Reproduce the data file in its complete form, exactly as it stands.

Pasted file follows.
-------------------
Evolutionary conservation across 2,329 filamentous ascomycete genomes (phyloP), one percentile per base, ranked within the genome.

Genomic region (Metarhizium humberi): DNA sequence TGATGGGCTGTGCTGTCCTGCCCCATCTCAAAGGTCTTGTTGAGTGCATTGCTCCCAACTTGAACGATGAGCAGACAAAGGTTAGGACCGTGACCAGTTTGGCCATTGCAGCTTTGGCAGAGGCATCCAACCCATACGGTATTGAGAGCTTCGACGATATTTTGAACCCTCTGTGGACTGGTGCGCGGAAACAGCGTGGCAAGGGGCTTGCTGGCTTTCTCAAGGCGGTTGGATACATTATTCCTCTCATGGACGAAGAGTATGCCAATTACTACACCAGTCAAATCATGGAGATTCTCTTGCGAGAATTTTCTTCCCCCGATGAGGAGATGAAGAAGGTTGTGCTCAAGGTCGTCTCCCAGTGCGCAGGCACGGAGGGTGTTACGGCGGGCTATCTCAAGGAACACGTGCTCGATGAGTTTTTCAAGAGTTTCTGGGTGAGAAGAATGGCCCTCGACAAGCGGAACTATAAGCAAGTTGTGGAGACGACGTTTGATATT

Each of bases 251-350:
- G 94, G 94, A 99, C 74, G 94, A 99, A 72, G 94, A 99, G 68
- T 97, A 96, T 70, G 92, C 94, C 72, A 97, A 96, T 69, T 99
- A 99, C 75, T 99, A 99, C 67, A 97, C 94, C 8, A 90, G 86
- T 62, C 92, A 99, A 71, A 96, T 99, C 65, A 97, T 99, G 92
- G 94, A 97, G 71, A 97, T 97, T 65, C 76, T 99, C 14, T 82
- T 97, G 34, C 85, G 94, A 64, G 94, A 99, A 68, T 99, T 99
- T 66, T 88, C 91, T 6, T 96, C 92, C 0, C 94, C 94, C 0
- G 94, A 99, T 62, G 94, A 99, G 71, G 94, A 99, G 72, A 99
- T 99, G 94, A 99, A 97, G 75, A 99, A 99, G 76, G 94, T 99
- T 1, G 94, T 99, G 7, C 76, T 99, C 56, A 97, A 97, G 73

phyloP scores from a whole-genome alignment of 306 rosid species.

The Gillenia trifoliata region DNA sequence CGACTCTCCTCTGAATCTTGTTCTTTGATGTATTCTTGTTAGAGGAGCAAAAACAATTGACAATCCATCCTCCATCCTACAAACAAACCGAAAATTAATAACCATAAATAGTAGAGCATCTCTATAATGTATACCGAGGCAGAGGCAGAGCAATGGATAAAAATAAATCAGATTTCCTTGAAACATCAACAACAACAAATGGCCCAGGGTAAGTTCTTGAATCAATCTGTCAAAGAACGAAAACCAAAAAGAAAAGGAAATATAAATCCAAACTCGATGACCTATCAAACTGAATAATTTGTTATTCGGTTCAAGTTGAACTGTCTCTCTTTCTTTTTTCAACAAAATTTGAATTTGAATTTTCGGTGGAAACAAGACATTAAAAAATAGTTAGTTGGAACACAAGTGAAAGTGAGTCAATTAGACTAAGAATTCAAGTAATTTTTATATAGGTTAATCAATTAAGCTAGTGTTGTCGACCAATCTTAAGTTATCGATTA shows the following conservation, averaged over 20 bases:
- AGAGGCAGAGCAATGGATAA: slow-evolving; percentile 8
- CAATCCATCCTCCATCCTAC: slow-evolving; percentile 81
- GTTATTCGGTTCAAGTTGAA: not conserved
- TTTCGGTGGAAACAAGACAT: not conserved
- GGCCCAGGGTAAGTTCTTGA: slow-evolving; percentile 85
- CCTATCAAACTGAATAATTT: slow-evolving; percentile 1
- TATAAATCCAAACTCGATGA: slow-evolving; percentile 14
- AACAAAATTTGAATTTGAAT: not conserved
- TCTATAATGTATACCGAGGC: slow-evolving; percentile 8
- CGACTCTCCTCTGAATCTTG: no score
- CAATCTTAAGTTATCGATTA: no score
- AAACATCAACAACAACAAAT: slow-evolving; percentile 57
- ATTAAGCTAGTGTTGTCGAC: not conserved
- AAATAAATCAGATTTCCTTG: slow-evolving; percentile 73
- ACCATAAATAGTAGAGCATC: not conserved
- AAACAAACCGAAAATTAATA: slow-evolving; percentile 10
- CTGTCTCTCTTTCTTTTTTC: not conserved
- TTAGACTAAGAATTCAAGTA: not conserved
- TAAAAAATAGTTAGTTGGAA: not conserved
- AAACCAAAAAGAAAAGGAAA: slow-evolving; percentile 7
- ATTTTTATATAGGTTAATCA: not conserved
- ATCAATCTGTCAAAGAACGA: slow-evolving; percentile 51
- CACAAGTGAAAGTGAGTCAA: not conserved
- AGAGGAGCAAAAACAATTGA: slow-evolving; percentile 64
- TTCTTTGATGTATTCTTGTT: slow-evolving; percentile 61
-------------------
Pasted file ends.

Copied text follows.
Evolutionary conservation across 2,329 filamentous ascomycete genomes (phyloP), one percentile per base, ranked within the genome.

Genomic region (Metarhizium humberi): DNA sequence TGATGGGCTGTGCTGTCCTGCCCCATCTCAAAGGTCTTGTTGAGTGCATTGCTCCCAACTTGAACGATGAGCAGACAAAGGTTAGGACCGTGACCAGTTTGGCCATTGCAGCTTTGGCAGAGGCATCCAACCCATACGGTATTGAGAGCTTCGACGATATTTTGAACCCTCTGTGGACTGGTGCGCGGAAACAGCGTGGCAAGGGGCTTGCTGGCTTTCTCAAGGCGGTTGGATACATTATTCCTCTCATGGACGAAGAGTATGCCAATTACTACACCAGTCAAATCATGGAGATTCTCTTGCGAGAATTTTCTTCCCCCGATGAGGAGATGAAGAAGGTTGTGCTCAAGGTCGTCTCCCAGTGCGCAGGCACGGAGGGTGTTACGGCGGGCTATCTCAAGGAACACGTGCTCGATGAGTTTTTCAAGAGTTTCTGGGTGAGAAGAATGGCCCTCGACAAGCGGAACTATAAGCAAGTTGTGGAGACGACGTTTGATATT

Each of bases 251-350:
- G 94, G 94, A 99, C 74, G 94, A 99, A 72, G 94, A 99, G 68
- T 97, A 96, T 70, G 92, C 94, C 72, A 97, A 96, T 69, T 99
- A 99, C 75, T 99, A 99, C 67, A 97, C 94, C 8, A 90, G 86
- T 62, C 92, A 99, A 71, A 96, T 99, C 65, A 97, T 99, G 92
- G 94, A 97, G 71, A 97, T 97, T 65, C 76, T 99, C 14, T 82
- T 97, G 34, C 85, G 94, A 64, G 94, A 99, A 68, T 99, T 99
- T 66, T 88, C 91, T 6, T 96, C 92, C 0, C 94, C 94, C 0
- G 94, A 99, T 62, G 94, A 99, G 71, G 94, A 99, G 72, A 99
- T 99, G 94, A 99, A 97, G 75, A 99, A 99, G 76, G 94, T 99
- T 1, G 94, T 99, G 7, C 76, T 99, C 56, A 97, A 97, G 73

phyloP scores from a whole-genome alignment of 306 rosid species.

The Gillenia trifoliata region DNA sequence CGACTCTCCTCTGAATCTTGTTCTTTGATGTATTCTTGTTAGAGGAGCAAAAACAATTGACAATCCATCCTCCATCCTACAAACAAACCGAAAATTAATAACCATAAATAGTAGAGCATCTCTATAATGTATACCGAGGCAGAGGCAGAGCAATGGATAAAAATAAATCAGATTTCCTTGAAACATCAACAACAACAAATGGCCCAGGGTAAGTTCTTGAATCAATCTGTCAAAGAACGAAAACCAAAAAGAAAAGGAAATATAAATCCAAACTCGATGACCTATCAAACTGAATAATTTGTTATTCGGTTCAAGTTGAACTGTCTCTCTTTCTTTTTTCAACAAAATTTGAATTTGAATTTTCGGTGGAAACAAGACATTAAAAAATAGTTAGTTGGAACACAAGTGAAAGTGAGTCAATTAGACTAAGAATTCAAGTAATTTTTATATAGGTTAATCAATTAAGCTAGTGTTGTCGACCAATCTTAAGTTATCGATTA shows the following conservation, averaged over 20 bases:
- AGAGGCAGAGCAATGGATAA: slow-evolving; percentile 8
- CAATCCATCCTCCATCCTAC: slow-evolving; percentile 81
- GTTATTCGGTTCAAGTTGAA: not conserved
- TTTCGGTGGAAACAAGACAT: not conserved
- GGCCCAGGGTAAGTTCTTGA: slow-evolving; percentile 85
- CCTATCAAACTGAATAATTT: slow-evolving; percentile 1
- TATAAATCCAAACTCGATGA: slow-evolving; percentile 14
- AACAAAATTTGAATTTGAAT: not conserved
- TCTATAATGTATACCGAGGC: slow-evolving; percentile 8
- CGACTCTCCTCTGAATCTTG: no score
- CAATCTTAAGTTATCGATTA: no score
- AAACATCAACAACAACAAAT: slow-evolving; percentile 57
- ATTAAGCTAGTGTTGTCGAC: not conserved
- AAATAAATCAGATTTCCTTG: slow-evolving; percentile 73
- ACCATAAATAGTAGAGCATC: not conserved
- AAACAAACCGAAAATTAATA: slow-evolving; percentile 10
- CTGTCTCTCTTTCTTTTTTC: not conserved
- TTAGACTAAGAATTCAAGTA: not conserved
- TAAAAAATAGTTAGTTGGAA: not conserved
- AAACCAAAAAGAAAAGGAAA: slow-evolving; percentile 7
- ATTTTTATATAGGTTAATCA: not conserved
- ATCAATCTGTCAAAGAACGA: slow-evolving; percentile 51
- CACAAGTGAAAGTGAGTCAA: not conserved
- AGAGGAGCAAAAACAATTGA: slow-evolving; percentile 64
- TTCTTTGATGTATTCTTGTT: slow-evolving; percentile 61